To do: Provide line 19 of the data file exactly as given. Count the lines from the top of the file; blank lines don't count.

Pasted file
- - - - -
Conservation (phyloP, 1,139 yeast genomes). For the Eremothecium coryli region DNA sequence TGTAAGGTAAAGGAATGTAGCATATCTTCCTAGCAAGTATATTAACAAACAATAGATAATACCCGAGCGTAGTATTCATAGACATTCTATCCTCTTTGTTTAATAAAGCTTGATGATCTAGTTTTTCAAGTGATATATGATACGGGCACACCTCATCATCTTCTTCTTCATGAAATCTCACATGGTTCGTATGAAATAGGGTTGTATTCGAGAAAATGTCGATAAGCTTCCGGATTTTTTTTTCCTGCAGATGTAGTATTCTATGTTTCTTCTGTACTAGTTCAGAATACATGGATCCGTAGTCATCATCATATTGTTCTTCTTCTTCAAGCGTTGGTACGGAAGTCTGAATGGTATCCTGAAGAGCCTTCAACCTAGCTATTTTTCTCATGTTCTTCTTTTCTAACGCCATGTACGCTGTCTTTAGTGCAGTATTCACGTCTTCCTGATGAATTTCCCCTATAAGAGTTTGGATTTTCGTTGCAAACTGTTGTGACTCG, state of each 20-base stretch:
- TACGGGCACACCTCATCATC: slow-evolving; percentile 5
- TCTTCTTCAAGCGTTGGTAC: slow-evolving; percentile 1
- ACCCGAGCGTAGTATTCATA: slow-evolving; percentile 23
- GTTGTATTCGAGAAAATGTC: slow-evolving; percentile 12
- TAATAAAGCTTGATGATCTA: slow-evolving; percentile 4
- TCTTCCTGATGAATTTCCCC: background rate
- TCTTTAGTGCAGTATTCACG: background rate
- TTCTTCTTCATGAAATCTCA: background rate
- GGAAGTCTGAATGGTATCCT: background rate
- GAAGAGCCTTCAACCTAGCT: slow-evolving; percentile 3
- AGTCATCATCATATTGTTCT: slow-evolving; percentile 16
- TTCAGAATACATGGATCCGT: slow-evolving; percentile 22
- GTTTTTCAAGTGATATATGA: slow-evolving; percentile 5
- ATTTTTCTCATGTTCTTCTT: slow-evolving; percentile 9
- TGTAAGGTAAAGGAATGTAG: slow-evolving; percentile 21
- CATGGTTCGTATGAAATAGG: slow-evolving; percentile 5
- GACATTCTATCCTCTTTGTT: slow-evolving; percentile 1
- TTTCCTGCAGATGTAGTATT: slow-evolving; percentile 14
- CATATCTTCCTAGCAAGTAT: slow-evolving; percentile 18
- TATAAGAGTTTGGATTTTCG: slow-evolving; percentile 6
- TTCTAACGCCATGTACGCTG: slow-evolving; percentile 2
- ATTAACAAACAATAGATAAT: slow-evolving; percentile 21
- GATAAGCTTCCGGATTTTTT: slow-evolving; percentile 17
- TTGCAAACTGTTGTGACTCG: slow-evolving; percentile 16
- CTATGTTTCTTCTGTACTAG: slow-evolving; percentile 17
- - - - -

- TTTCCTGCAGATGTAGTATT: slow-evolving; percentile 14